The Breaking Ground Poets is a volunteer run community organization that provides safe spaces for teenagers (ages 14-19) to express themselves through writing and develop their voices as artists. Our mentors have backgrounds in education and the arts. Overall, we aim to promote creative writing, public speaking, emotional literacy and civic engagement within the youth writing communities of NEPA. The Breaking Ground Poets believe through storytelling and positive reinforcement we can build a stronger generation of readers, writers and thinkers. Most importantly, the teens are like family to me.
You host monthly open mic nights at the Tioga Bistro in Tunkhannock, but you also hold slam poetry competitions. What can you tell us about the slam that’s taking place on Saturday, Feb. 1? What can people expect to see and hear?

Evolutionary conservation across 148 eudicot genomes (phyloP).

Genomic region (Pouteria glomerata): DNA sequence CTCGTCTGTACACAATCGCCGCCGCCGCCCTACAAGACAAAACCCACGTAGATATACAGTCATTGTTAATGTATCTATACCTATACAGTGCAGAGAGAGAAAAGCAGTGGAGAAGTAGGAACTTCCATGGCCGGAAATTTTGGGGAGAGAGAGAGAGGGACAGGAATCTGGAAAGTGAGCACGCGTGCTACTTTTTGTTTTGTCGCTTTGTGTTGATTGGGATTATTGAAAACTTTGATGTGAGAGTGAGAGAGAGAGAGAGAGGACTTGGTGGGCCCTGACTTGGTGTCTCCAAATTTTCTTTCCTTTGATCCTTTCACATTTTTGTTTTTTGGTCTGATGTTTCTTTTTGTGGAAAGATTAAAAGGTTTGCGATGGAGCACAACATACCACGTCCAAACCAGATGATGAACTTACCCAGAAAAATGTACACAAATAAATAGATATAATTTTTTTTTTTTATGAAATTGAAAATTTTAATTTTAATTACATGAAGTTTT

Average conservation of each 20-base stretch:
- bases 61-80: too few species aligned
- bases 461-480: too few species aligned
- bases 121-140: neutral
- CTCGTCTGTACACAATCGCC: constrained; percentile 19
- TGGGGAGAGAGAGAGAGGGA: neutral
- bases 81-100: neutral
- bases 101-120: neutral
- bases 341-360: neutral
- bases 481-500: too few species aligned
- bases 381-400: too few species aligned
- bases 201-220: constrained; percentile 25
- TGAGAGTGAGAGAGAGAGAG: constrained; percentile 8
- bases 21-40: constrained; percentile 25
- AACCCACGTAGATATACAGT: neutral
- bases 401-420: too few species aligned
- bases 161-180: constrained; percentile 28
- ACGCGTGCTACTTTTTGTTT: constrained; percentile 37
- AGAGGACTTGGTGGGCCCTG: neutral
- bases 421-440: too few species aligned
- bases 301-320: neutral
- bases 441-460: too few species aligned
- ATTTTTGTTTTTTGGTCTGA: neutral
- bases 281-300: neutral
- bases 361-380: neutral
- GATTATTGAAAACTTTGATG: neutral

Slam was invented in Chicago, in the ‘80s, by a construction worker named Marc Smith who was tired of going to boring poetry readings where the audience wasn’t engaged in the performance. Slam was a way of giving poetry back to the people and creating a conversation between poet & listener. A slam is a competitive poetry competition where a panel of five judges score teens’ original poems on a scale of 1-10 (with decimals). There are three rounds and eliminations after each round. To encourage crowd participation, the judges hold up their scores immediately after the performance so the crowd can boo or cheer the score. Even though a winner is declared at the end, the opportunity for teenagers to express themselves is always greater than the feat of winning or the feeling of victory. This month Conor O’Brien will be our featured emcee, and we have poets from five schools across NEPA competing. Poems are often deeply personal, raw, dynamic, beautiful and honest!
Some of these events are fundraisers for the BGP. I understand the group is saving up to attend the Brave New Voices competition. What happens at BNV and when and where is it happening this year?